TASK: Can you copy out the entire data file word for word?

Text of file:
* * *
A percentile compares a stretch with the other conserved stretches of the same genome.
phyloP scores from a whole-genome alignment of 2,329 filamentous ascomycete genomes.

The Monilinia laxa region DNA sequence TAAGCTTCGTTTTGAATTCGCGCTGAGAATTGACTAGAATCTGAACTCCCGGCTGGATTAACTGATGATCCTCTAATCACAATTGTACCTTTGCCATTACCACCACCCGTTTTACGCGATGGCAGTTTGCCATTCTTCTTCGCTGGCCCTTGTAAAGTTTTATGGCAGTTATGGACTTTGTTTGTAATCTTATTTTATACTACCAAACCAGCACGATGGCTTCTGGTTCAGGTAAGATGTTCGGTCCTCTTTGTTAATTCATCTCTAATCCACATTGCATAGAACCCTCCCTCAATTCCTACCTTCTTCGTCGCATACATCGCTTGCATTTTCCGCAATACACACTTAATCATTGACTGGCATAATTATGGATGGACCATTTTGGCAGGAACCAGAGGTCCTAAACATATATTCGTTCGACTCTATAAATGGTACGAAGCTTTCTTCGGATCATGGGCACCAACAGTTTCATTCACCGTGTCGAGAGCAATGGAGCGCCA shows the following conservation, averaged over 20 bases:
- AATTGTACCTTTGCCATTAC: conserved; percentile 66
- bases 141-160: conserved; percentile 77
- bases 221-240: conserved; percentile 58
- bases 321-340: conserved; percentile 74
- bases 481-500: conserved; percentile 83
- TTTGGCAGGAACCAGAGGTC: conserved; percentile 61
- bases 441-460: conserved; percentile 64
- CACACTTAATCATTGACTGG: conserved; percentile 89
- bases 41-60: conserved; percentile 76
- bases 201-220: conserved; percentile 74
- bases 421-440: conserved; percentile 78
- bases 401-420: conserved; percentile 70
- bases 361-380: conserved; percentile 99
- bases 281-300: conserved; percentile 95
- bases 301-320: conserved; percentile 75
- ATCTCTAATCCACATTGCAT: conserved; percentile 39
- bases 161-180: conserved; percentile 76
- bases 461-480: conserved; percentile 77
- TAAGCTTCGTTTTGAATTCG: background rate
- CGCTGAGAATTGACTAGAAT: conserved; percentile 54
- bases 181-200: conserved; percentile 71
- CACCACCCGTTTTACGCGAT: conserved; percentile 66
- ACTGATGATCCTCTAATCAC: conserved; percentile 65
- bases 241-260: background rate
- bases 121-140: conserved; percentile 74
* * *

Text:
A percentile compares a stretch with the other conserved stretches of the same genome.
phyloP scores from a whole-genome alignment of 2,329 filamentous ascomycete genomes.

The Monilinia laxa region DNA sequence TAAGCTTCGTTTTGAATTCGCGCTGAGAATTGACTAGAATCTGAACTCCCGGCTGGATTAACTGATGATCCTCTAATCACAATTGTACCTTTGCCATTACCACCACCCGTTTTACGCGATGGCAGTTTGCCATTCTTCTTCGCTGGCCCTTGTAAAGTTTTATGGCAGTTATGGACTTTGTTTGTAATCTTATTTTATACTACCAAACCAGCACGATGGCTTCTGGTTCAGGTAAGATGTTCGGTCCTCTTTGTTAATTCATCTCTAATCCACATTGCATAGAACCCTCCCTCAATTCCTACCTTCTTCGTCGCATACATCGCTTGCATTTTCCGCAATACACACTTAATCATTGACTGGCATAATTATGGATGGACCATTTTGGCAGGAACCAGAGGTCCTAAACATATATTCGTTCGACTCTATAAATGGTACGAAGCTTTCTTCGGATCATGGGCACCAACAGTTTCATTCACCGTGTCGAGAGCAATGGAGCGCCA shows the following conservation, averaged over 20 bases:
- AATTGTACCTTTGCCATTAC: conserved; percentile 66
- bases 141-160: conserved; percentile 77
- bases 221-240: conserved; percentile 58
- bases 321-340: conserved; percentile 74
- bases 481-500: conserved; percentile 83
- TTTGGCAGGAACCAGAGGTC: conserved; percentile 61
- bases 441-460: conserved; percentile 64
- CACACTTAATCATTGACTGG: conserved; percentile 89
- bases 41-60: conserved; percentile 76
- bases 201-220: conserved; percentile 74
- bases 421-440: conserved; percentile 78
- bases 401-420: conserved; percentile 70
- bases 361-380: conserved; percentile 99
- bases 281-300: conserved; percentile 95
- bases 301-320: conserved; percentile 75
- ATCTCTAATCCACATTGCAT: conserved; percentile 39
- bases 161-180: conserved; percentile 76
- bases 461-480: conserved; percentile 77
- TAAGCTTCGTTTTGAATTCG: background rate
- CGCTGAGAATTGACTAGAAT: conserved; percentile 54
- bases 181-200: conserved; percentile 71
- CACCACCCGTTTTACGCGAT: conserved; percentile 66
- ACTGATGATCCTCTAATCAC: conserved; percentile 65
- bases 241-260: background rate
- bases 121-140: conserved; percentile 74